A bit of Hollywood and some commonsense
A little robot fusing here, there and then everywhere. Is that how the robot revolution will finally arrive? Bits of ?robotedness? creeping, yet creeping ever so quickly and near imperceptibly, into every consumer product, until that day in the not too distant future when the washing machine asks for a few days off.
Didn?t IT arrive similarly? It wasn?t poof! goodbye to elevator operations, but rather an attrition that quickly crept across the country and around the world. IT gutted hundreds of thousands of jobs (200,000 in Manhattan alone) without any marches on Washington from displaced elevator operators. With it came self-operating elevators that run 700 feet per minute (too fast for human operators), which makes high-rise buildings like the Sears Tower possible.
The reverberations of ?robotedness? were on the lips of four panelists at the recent TechCrunch in San Francisco. Moderated by TechCrunch?s Anthiony Ha, Rob Coneybeer (Shasta Ventures), Matt Rogers (Nest), Christian Sanz (Skycatch), and Boris Sofman (Anki), all high-tech product developers, nodded and chanted the same mantra about the growing influence of robotics on consumer products.
It all seemed to ring true, especially in view of how ?assistiveness? is creeping its way toward autonomy and self-driving vehicles.
Like smartphones birthing the app industry
Wasn?t the introduction of the iPhone in 2007, followed quickly by the Android OS, what caused the app industry to rise and thrive?
Michael Mandel of the Progressive Policy Institute puts it this way:
?The new generation of smartphones spawned an entire new industry of app developers?makers of lightweight software specifically designed to run on mobile devices. According to the Progressive Policy Institute?s latest calculations, the ?app economy? has generated more than 750,000 jobs in the United States, and many more in the rest of the world.”
They all met and made a video
TechCrunch & TechWire?Nest co-founder Matt Rogers told a crowd the TechCrunch that it hired a team of roboticists to build its smart thermostat. Like a classic robot, smart thermostats need to be aware of their surroundings, from temperature to tracking patterns of when humans are and are not home.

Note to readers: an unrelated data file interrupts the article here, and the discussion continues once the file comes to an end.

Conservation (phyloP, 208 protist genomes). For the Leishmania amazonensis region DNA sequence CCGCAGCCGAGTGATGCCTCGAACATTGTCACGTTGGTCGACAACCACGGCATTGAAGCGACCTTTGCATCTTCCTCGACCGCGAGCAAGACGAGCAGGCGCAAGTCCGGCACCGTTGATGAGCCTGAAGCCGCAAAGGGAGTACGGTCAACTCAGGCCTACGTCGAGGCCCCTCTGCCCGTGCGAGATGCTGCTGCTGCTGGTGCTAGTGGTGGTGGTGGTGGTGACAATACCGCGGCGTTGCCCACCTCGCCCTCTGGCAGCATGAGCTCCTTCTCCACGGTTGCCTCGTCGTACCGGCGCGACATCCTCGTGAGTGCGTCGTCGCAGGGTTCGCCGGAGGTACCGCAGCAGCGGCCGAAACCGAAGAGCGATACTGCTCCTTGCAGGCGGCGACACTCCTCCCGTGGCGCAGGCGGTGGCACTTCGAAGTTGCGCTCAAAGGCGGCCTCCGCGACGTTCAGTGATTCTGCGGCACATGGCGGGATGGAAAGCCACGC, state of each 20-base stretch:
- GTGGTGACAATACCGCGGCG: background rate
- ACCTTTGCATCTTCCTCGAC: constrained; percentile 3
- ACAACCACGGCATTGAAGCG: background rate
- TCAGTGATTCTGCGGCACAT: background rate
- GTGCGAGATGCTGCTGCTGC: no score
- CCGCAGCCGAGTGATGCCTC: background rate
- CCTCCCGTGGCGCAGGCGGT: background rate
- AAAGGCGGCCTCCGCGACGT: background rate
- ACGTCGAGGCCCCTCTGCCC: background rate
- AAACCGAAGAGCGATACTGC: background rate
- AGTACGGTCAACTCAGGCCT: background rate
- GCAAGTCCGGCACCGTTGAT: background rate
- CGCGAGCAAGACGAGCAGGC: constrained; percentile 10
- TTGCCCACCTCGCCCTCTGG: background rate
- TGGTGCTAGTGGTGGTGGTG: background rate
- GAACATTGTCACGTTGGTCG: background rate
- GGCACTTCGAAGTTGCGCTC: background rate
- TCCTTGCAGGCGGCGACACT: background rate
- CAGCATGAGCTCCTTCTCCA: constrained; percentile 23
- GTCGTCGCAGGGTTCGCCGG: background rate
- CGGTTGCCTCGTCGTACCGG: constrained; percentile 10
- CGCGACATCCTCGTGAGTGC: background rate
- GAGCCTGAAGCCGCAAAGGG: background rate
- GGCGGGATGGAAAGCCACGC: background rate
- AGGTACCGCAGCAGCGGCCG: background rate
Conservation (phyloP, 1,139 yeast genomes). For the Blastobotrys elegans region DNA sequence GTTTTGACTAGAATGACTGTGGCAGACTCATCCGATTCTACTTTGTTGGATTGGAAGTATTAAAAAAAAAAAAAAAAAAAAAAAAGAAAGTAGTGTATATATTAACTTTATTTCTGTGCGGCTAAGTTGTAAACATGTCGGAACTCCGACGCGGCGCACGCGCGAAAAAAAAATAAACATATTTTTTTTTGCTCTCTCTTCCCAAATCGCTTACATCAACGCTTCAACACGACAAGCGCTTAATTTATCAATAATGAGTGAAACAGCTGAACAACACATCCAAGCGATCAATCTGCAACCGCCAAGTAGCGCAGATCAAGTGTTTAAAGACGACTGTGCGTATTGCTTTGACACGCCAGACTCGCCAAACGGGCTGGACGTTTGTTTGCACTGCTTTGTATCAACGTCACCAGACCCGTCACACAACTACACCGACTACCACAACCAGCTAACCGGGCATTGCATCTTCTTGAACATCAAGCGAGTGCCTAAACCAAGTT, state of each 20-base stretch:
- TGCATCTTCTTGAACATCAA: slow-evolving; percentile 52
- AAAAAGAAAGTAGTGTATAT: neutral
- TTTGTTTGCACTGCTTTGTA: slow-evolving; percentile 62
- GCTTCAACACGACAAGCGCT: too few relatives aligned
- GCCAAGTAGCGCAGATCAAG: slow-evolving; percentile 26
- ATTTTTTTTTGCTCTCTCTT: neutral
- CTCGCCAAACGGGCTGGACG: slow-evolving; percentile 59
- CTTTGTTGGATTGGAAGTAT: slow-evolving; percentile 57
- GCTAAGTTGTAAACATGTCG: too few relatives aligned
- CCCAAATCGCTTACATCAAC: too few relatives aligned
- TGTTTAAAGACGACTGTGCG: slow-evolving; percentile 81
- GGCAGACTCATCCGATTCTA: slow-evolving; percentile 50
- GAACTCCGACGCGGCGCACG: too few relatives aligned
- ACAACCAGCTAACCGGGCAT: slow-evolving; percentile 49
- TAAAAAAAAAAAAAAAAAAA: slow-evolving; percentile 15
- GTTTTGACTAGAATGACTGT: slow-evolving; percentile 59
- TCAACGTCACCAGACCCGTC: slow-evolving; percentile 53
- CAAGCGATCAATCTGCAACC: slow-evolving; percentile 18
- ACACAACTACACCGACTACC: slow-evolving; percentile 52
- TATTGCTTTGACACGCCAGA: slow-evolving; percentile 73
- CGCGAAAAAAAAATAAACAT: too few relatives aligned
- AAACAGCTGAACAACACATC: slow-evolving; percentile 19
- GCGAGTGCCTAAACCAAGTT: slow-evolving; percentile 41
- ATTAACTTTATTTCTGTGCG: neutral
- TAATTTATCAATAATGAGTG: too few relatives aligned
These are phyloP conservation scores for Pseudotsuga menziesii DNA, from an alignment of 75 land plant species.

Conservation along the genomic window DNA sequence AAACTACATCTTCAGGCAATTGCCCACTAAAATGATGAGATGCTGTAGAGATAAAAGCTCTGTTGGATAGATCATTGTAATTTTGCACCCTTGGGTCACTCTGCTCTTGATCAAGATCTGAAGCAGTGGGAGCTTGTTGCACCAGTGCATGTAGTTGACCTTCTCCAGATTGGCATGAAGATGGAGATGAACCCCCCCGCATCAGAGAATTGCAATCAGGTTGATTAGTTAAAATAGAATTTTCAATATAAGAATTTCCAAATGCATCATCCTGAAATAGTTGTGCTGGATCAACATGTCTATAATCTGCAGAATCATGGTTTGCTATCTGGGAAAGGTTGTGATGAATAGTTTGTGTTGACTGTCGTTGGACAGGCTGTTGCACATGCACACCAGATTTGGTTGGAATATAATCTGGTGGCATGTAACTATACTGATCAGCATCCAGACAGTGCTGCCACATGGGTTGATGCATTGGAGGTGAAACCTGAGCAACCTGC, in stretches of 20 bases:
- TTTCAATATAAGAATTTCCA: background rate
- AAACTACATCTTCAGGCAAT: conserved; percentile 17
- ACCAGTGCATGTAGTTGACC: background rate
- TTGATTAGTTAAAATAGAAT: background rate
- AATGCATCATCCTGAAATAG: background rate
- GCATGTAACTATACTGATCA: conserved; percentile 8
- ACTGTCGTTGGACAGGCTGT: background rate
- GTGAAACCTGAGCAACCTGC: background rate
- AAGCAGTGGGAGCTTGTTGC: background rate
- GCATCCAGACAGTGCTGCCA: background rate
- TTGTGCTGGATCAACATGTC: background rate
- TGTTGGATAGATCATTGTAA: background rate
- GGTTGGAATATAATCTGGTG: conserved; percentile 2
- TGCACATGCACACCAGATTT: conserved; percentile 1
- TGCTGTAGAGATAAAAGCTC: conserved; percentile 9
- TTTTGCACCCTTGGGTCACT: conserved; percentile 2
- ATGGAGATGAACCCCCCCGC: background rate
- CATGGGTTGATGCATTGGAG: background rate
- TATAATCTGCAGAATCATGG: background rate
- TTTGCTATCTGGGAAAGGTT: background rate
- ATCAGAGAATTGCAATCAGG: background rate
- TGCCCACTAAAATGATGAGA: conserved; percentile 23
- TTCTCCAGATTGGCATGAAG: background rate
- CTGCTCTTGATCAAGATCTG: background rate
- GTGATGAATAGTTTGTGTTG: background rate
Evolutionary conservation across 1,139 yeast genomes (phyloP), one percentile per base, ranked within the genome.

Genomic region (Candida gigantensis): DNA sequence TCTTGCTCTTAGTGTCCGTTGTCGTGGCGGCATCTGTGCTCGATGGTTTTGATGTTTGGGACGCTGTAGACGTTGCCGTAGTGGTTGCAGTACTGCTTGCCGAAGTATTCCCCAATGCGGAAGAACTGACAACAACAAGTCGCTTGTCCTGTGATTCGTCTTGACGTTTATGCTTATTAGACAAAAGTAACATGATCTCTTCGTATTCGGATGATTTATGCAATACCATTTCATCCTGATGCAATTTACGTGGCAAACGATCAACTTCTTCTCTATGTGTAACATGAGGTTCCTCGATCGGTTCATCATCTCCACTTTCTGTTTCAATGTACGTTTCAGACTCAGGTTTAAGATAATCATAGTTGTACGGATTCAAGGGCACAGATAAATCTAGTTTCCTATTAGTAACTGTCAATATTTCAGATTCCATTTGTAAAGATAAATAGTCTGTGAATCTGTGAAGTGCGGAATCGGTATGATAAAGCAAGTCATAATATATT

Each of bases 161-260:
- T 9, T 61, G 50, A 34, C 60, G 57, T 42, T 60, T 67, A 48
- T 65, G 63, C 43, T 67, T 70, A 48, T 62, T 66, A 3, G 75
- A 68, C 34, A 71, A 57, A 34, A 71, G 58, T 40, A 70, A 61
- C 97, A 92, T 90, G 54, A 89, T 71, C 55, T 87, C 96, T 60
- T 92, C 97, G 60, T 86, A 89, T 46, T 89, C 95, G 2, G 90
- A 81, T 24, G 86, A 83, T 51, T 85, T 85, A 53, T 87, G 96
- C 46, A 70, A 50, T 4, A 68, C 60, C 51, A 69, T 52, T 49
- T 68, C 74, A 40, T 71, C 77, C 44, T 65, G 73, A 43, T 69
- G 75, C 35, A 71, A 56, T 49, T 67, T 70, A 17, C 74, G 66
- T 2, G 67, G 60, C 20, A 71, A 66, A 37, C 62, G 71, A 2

?It actually was a really easy sell,? Rogers said. ?Once you hear the idea to do a thermostat, first you think I?m nuts and then you realize how big the problem is.?
Rogers was joined on stage by Shasta Ventures co-founder Rob Coneybeer, Anki CEO Boris Sofman and Skycatch CEO Christian Sanz, all of whom are taking on the challenge of funding or commercializing robotics-related products despite the technology remaining expensive and limited.
?Robotics has been around for several decades. This is the first time people can expect it to come into their lives and have a big impact,? Sofman said.
Coneybeer said Shasta Ventures looks to fund companies that know their audience and understand most people are willing to pay $30 to $50 for a product. He also said they should look at customers as advocates and a long-term relationship instead of repeat buyers of a product. The other panelists agreed.
So while highly intelligent robots are a ways off for the average consumer, companies are getting smarter about working with what they have to deliver what consumers want.
?The way we think about things is the product should get better with time, you should love it more and more and you should tell your friends,? Rogers said. ?That?s the most valuable thing is word of mouth.?
?Christian Sanz of Skycatch designs drones including flying drones that can perform tasks for humans quickly. He works with large companies who want to deploy thousands of drones to extract information and send it around to various company locations,? reported TechWire?s Rachelle Chong.
?Skycatch,? she wrote, ?focuses on industrial uses like construction, mining, agriculture, logistics and energy (such as wind turbines and solar panels). Drones can help with management tasks, keeping resources fulfilled, and security functions.?
Boris Sofman of Anki uses artificial intelligence and robotics to bring products to consumers to delight and entertain them. Their first product is Anki Drive, coming out this fall. This product consists of robotic cars who know their locations precisely, their environment and have personalities. In the future Anki will make other consumer-oriented robotic products.
While together, TechCrunch shot video, calling the piece: How Robots Make Everything Better.
A very interesting and prescient discussion. Check it out: